Amid all the Mizzou news, seeing SEC and thinking “Southeastern Conference” is forgivable. But, in this case, it means Securities and Exchange Commission and they just foisted 700 pages of regulations on the people who seek to fund their start-up businesses by the “crowdfunding” method or getting small amounts from a number of people rather than finding one big investor:
…since the Securities Act of 1933, it has been illegal for entrepreneurs to use crowdfunding (or any general solicitation) to raise investment capital from ordinary Americans to start a business. The 2012 Jumpstart Our Business Startups (JOBS) Act was supposed to remove this hurdle.
Title III of the JOBS Act allowed business owners to raise up to $1 million per year, in small amounts from ordinary people, via either internet-based “funding portals” or broker-dealers. This tool would allow business owners to raise capital without having to incur the high costs—which can run into millions of dollars—of going public.
Given the complexity of the rules, along with the $1-million limit, it’s doubtful many entrepreneurs will find crowdfunding worth their effort.
Confused? You’re not alone. According to The Daily Signal, and really, anyone who thinks about it, the reality is that the government, or the SEC, thinks it knows better than regular Americans on the topic of investing cash. These aren’t rules that have gone through Congress. They are rules imposed by the SEC to “reduce the impact of a potential loss for investors.”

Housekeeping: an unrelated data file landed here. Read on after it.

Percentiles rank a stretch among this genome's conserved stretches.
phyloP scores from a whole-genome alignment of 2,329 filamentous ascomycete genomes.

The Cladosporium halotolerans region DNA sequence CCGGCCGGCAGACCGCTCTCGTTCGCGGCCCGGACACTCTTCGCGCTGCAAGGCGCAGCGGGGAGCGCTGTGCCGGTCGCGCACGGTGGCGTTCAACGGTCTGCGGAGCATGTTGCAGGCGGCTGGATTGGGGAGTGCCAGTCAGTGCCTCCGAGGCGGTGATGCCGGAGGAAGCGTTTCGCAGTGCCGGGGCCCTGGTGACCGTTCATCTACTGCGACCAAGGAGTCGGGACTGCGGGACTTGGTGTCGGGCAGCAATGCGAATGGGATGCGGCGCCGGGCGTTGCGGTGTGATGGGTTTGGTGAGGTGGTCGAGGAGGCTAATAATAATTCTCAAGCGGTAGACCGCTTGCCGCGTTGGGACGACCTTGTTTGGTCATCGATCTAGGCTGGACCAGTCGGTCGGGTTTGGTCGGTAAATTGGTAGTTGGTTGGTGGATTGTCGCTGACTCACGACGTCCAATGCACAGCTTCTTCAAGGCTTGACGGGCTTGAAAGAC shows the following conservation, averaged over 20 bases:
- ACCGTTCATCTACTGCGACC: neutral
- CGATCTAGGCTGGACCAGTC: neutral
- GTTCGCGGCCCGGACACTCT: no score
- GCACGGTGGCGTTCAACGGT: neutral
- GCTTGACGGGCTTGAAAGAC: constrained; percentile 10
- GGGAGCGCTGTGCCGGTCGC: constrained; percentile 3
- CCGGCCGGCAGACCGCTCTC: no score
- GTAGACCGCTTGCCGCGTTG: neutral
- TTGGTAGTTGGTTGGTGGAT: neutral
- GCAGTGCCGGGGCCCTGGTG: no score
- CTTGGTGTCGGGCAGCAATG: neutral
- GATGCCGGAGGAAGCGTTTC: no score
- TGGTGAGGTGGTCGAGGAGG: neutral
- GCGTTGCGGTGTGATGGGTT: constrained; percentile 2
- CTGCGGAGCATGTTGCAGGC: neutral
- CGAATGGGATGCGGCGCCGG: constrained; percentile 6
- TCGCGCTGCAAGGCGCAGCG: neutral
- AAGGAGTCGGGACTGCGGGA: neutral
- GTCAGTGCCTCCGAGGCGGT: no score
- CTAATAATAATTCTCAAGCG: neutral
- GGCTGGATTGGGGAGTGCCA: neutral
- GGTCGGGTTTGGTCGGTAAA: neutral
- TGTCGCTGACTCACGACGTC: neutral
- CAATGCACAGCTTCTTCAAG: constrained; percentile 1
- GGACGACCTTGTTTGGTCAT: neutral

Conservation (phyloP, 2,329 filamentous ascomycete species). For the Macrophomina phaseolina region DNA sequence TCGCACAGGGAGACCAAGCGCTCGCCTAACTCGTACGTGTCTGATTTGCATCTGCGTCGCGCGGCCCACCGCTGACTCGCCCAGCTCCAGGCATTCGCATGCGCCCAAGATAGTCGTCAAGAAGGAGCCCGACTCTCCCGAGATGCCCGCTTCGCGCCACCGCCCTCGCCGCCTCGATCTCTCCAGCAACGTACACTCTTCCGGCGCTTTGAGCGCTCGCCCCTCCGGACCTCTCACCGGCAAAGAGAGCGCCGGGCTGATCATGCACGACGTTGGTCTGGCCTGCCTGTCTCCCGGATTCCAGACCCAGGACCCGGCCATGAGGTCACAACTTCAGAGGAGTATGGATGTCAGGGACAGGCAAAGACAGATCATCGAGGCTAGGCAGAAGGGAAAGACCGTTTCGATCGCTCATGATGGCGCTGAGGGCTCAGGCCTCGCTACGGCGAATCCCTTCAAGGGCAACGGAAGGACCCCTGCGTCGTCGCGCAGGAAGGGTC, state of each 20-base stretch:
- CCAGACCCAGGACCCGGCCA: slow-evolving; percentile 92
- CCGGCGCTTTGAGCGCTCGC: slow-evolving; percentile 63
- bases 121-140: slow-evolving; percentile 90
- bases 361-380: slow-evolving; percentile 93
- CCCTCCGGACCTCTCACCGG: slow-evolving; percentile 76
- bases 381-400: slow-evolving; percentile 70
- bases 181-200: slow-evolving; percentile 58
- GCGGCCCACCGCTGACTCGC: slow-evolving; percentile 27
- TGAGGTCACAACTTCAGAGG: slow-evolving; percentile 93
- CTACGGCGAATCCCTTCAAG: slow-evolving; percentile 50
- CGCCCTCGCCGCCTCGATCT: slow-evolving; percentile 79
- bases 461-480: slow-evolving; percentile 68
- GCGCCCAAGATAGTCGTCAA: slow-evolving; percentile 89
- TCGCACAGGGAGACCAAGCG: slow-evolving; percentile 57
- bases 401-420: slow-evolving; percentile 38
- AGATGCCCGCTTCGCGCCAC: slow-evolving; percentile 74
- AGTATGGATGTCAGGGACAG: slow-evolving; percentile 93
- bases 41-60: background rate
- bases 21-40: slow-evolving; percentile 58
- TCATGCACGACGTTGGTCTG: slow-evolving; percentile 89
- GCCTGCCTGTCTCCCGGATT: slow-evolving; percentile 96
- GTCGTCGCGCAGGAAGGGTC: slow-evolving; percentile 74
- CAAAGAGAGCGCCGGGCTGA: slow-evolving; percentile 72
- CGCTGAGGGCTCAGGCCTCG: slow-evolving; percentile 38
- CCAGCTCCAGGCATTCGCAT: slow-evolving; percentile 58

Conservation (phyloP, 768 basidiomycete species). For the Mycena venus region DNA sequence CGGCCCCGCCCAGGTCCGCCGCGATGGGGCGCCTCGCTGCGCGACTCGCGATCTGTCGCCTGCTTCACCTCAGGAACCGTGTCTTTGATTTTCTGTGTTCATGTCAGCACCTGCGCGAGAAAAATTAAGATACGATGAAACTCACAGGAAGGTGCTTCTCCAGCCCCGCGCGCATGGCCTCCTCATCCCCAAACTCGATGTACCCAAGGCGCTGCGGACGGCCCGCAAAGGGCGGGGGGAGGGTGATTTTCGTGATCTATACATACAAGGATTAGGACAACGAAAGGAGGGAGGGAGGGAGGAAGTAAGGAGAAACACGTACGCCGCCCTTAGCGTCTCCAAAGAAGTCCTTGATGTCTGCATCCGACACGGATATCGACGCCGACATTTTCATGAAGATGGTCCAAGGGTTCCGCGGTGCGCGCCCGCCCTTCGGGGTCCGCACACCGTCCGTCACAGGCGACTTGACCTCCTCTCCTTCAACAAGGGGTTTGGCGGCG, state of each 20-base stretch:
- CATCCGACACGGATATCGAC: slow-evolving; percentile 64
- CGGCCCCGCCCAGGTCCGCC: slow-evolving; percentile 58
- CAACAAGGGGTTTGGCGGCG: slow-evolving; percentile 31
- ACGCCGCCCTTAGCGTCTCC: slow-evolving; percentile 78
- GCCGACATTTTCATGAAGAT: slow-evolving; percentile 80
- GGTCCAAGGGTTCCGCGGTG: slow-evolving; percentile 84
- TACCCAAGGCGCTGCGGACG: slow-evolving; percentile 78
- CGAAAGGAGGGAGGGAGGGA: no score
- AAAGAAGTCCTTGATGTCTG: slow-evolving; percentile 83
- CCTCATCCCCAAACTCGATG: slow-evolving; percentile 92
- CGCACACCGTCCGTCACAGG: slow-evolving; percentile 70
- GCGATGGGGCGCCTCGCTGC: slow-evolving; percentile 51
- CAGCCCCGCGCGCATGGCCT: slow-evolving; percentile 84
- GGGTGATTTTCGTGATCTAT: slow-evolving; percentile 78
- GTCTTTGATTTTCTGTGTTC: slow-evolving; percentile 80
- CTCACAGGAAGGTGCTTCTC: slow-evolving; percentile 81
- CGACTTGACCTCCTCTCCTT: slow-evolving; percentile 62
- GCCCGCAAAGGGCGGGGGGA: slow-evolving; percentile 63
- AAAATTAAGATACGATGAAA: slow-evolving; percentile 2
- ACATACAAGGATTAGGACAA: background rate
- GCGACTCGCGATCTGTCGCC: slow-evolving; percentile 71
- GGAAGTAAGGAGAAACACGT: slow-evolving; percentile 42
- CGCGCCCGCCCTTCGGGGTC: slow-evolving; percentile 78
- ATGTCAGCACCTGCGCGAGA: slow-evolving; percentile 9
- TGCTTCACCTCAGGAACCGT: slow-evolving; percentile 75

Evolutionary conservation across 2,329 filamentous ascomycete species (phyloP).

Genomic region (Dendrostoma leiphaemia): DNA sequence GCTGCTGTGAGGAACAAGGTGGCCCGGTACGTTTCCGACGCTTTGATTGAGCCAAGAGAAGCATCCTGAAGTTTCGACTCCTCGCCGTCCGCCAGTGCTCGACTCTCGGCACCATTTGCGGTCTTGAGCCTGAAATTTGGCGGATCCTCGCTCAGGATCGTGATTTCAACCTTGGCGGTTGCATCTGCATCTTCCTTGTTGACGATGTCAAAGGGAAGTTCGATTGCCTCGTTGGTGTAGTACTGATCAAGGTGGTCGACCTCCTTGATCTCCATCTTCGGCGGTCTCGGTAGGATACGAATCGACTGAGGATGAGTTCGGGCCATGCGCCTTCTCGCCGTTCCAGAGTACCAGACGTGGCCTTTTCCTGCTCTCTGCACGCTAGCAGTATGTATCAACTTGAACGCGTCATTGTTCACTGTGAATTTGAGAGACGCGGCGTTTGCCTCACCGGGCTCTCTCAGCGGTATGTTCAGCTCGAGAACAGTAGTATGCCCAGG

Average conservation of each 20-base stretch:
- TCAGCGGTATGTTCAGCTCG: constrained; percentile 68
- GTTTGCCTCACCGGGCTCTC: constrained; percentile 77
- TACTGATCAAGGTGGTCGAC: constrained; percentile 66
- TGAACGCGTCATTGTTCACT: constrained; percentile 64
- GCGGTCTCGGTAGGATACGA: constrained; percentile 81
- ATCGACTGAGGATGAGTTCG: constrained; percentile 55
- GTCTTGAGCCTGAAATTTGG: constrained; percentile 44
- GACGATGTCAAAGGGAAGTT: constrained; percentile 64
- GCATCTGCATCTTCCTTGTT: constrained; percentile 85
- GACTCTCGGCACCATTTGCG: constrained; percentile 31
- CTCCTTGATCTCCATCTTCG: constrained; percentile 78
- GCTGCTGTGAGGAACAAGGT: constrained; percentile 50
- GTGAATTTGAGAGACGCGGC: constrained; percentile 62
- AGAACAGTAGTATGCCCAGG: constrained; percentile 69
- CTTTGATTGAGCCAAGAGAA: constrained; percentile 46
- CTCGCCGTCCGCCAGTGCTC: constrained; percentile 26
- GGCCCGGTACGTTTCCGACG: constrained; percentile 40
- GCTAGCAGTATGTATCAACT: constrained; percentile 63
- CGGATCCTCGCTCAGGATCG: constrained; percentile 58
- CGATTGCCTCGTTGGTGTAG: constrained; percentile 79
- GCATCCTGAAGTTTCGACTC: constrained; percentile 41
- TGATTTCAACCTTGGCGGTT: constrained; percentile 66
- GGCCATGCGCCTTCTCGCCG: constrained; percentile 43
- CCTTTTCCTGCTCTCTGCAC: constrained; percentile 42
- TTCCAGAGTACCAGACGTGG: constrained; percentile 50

Sure they are. The details are ridiculous, but in a nutshell the amount of money one can invest is determined by an individual’s income. Make more than $100,000, you can invest up to $10,000 in crowdfunding situations. People with lower incomes can invest less than $2,000
What is just as egregious as not trusting the people to make their own decisions when it comes to investing, is the reality that people with great business ideas may not be able to realize them with this avenue for start-up and seed capital cut off. Raising money via small donations is a time honored way of getting a lot out of a little, and with this move, the SEC more or less eliminated it.
Yet again, a department in the Obama Administration did an end run around Congress. Sure, Americans can crowdfund, but here are the rules. And The Daily Signal is right, most are not going to bother.